I will miss my troops, though. Everyone I served with. Everyone I worked with. All those in the deserts of Southwest Asia, all those in the jungles of Washington, DC. Working with these gallant warriors was, by far, the best experience of my military “career”. I doubt I shall ever have an experience quite as intense again. I do not think I WANT and experience that intense again. I want to gracefully slip into the next phase of my life and prepare for the bliss of retirement.

Most unexpectedly, I have found new work to occupy my time. Suffice it to say, I will work with my fellow veterans and toil ceaselessly to minister to their health and bind up their wounds. I think it is another one of those missions from the Master Physician. I cannot decline.

Tomorrow morning, I fight a new battle. I must annihilate this thing called the “outprocessing checklist”! It was NOT EASY to get INTO the military at my ripe old age. It is HARDER getting out and no one seems inclined to help. I am, once again, on my own but I know that somewhere, somehow an Airman will come to my aid just when I least expect it.

Finally, the photo attached to this post was taken at the National Museum of Heath and Medicine this weekend. I apologize that I had to take it through the display case glass. I was struck by the statement. I was even more stunned that Calvin Coolidge was the author. It turns out that I will soon have an attachment to Coolidge. More on this in the future.

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Musings in the Auditorium

Two days ago I was at a national medical conference, sitting in an auditorium watching a live cardiac procedure on a large video screen. The procedure was being performed on a patient many miles away and I was seeing the operation as it was being performed.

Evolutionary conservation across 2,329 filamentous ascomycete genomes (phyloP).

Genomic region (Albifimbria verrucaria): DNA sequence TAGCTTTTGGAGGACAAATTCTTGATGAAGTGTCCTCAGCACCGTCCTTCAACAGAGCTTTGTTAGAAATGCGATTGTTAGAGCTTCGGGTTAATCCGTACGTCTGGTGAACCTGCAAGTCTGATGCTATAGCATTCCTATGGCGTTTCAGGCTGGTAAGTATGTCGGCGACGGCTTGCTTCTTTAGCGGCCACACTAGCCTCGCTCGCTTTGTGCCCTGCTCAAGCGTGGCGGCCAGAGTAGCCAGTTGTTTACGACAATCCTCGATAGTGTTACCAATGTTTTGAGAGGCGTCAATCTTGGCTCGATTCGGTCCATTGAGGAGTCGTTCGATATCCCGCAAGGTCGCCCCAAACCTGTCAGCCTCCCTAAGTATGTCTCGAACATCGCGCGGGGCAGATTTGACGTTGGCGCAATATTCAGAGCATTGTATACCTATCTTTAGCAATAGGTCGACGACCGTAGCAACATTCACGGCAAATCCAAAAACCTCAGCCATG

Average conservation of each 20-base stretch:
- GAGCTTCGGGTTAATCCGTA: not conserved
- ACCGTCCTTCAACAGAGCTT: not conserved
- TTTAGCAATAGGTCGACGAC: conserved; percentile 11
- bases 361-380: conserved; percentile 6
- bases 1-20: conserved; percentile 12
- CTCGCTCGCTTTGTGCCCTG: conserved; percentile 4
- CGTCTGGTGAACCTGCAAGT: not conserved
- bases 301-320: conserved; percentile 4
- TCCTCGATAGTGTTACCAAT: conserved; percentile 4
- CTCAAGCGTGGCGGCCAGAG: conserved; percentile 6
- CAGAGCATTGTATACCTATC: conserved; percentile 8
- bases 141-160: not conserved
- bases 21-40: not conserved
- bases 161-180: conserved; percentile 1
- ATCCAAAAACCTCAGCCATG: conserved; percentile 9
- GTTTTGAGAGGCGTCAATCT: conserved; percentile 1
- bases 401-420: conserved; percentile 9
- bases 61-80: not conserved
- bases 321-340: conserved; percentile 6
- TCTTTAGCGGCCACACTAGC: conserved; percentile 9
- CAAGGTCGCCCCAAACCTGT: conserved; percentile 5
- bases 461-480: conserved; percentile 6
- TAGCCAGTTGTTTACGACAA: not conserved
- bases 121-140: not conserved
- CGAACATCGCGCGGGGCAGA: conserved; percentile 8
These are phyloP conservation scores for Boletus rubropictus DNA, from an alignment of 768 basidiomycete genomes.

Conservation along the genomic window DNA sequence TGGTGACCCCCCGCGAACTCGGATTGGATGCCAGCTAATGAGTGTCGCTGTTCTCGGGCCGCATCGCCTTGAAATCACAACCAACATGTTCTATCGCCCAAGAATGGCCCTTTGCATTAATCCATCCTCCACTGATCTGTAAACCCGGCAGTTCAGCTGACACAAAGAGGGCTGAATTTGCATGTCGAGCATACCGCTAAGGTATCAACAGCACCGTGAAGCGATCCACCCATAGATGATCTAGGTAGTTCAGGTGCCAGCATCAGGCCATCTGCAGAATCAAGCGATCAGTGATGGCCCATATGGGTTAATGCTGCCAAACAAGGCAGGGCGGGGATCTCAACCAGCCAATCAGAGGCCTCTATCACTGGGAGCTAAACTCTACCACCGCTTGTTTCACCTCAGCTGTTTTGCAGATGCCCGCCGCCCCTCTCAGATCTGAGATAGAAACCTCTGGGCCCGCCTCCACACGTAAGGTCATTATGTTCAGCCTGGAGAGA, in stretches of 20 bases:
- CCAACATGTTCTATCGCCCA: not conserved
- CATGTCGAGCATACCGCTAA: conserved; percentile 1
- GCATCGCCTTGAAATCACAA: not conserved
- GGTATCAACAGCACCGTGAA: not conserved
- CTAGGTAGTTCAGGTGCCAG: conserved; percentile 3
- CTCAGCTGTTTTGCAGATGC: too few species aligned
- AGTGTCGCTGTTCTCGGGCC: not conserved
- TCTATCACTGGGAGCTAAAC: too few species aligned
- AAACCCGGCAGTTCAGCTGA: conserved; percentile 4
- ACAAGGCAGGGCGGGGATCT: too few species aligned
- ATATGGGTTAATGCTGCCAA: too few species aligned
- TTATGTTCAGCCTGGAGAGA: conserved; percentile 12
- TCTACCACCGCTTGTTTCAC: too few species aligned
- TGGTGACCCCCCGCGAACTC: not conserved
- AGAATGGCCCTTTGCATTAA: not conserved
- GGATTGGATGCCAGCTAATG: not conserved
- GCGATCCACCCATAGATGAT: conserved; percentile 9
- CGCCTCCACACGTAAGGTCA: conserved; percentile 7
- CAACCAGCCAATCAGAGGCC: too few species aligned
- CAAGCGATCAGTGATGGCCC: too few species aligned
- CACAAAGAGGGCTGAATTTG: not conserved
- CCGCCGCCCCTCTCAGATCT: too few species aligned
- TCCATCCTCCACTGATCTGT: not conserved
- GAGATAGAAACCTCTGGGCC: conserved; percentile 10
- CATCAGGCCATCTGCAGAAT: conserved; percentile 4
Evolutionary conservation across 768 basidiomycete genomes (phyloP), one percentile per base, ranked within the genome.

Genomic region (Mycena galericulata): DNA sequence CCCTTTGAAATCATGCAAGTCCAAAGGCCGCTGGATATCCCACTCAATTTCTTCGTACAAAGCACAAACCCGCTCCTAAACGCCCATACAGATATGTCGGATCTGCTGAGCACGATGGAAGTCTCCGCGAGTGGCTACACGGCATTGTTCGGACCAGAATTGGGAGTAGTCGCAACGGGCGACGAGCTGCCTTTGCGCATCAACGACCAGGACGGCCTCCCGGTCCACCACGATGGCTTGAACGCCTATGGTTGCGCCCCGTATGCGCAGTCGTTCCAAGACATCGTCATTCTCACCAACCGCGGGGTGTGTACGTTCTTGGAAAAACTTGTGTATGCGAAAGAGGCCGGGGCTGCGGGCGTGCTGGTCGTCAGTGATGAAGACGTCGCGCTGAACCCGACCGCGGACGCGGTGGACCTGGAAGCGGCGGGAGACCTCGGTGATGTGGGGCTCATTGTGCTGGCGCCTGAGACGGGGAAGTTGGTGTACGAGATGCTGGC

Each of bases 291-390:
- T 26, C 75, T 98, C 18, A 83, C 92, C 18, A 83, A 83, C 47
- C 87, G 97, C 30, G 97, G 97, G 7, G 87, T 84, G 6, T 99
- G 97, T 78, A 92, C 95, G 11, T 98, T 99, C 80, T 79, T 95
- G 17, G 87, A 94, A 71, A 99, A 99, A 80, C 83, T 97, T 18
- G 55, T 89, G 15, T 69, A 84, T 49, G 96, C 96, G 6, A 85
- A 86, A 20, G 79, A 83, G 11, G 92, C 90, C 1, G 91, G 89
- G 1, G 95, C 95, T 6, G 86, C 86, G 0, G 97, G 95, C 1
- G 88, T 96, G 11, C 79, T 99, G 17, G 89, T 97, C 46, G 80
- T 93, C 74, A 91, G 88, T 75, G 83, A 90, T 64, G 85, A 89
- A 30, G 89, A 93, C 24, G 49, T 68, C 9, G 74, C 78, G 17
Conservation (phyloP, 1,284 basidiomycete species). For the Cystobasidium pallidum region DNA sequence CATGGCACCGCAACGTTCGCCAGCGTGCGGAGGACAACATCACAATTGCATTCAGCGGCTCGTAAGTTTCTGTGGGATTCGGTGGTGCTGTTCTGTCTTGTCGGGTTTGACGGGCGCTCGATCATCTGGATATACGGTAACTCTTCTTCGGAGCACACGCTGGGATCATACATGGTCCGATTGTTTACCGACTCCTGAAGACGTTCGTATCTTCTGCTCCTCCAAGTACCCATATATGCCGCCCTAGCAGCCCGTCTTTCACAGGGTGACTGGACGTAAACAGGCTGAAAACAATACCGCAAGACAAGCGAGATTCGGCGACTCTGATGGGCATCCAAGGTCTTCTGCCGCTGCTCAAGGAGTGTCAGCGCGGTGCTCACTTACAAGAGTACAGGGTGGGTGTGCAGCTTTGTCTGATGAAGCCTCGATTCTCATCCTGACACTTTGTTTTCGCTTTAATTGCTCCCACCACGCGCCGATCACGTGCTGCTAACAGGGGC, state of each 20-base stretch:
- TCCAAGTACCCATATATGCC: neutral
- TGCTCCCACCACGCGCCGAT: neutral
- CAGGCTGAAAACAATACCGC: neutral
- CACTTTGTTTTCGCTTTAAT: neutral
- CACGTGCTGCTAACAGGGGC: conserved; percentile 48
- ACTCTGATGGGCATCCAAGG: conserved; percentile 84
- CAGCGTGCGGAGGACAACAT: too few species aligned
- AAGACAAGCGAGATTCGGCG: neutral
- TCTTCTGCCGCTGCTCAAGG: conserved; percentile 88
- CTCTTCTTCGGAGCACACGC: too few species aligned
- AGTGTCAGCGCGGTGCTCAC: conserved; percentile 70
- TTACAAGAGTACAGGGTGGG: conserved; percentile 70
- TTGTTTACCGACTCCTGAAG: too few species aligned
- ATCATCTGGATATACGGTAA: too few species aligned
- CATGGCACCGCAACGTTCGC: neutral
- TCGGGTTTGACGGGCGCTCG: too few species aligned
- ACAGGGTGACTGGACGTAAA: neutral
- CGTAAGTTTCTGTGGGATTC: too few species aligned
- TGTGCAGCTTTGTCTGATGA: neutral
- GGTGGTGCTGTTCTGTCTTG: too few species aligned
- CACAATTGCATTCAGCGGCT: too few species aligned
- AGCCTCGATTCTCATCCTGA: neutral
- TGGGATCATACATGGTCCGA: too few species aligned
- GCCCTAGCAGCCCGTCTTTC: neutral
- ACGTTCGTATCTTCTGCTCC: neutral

Additionally, the procedure was a replacement of the patient’s aortic valve using a relatively small device being placed in the “heart” through a small incision in the patient’s upper leg. No opened chest, no general anesthesia, no heart-lung pump, no cardiac surgeon.

I truly believed I was in some sort of alternative or parallel universe. How was all this happening? When did we actually have the madness to believe we could replace heart valves without opening the chest?

This incredible experience led me to think — an often dangerous activity for me.

Four days ago I began my 27th year of practicing medicine and cardiology. When I graduated from medical school over 31 years ago, we had never heard of HIV. We were only dimly aware of some odd and strange cases of infections seemingly associated with immune deficiency in adults that were being seen in some of our hospitals. 50% of people having a heart attack would die either before they made it to a hospital or while in the hospital. Stomach and intestinal ulcers were treated by a surgeon in the operating room. Kilogram babies could not survive outside the womb. Hip replacements were amazing surgeries and only a few orthopedic surgeons did them. I had never heard of anything called “percutaneous transluminal coronary angioplasty”.

I thought I wanted to be a neonatologist.
Or maybe a pediatric surgeon.
Or maybe a pediatric cardiovascular surgeon.
Or maybe a neuroophthalmologist.
Or maybe a traumatologist.
Or maybe . . .

I NEVER thought I wanted to be a military officer!

What things I have SEEN! What skills I have acquired. What things I have done to make people well, better, cured or more comfortable.

Where have all those years gone? How is it I have lived through all this amazing progress and technological revolution in medicine?

Yet, I still rely on my stethoscope, my hands, my old brain. They seem to have done well by me and my patients. Indeed, many times they have succeeded when all that technology failed or was not there.

I wonder what Sir William Osler, arguably the father of “modern” North American medicine, would say about all these things that have happened to his beloved profession in the last century? Would he be pleased or thrilled or saddened or angry?

It has been a great career for me over these three decades.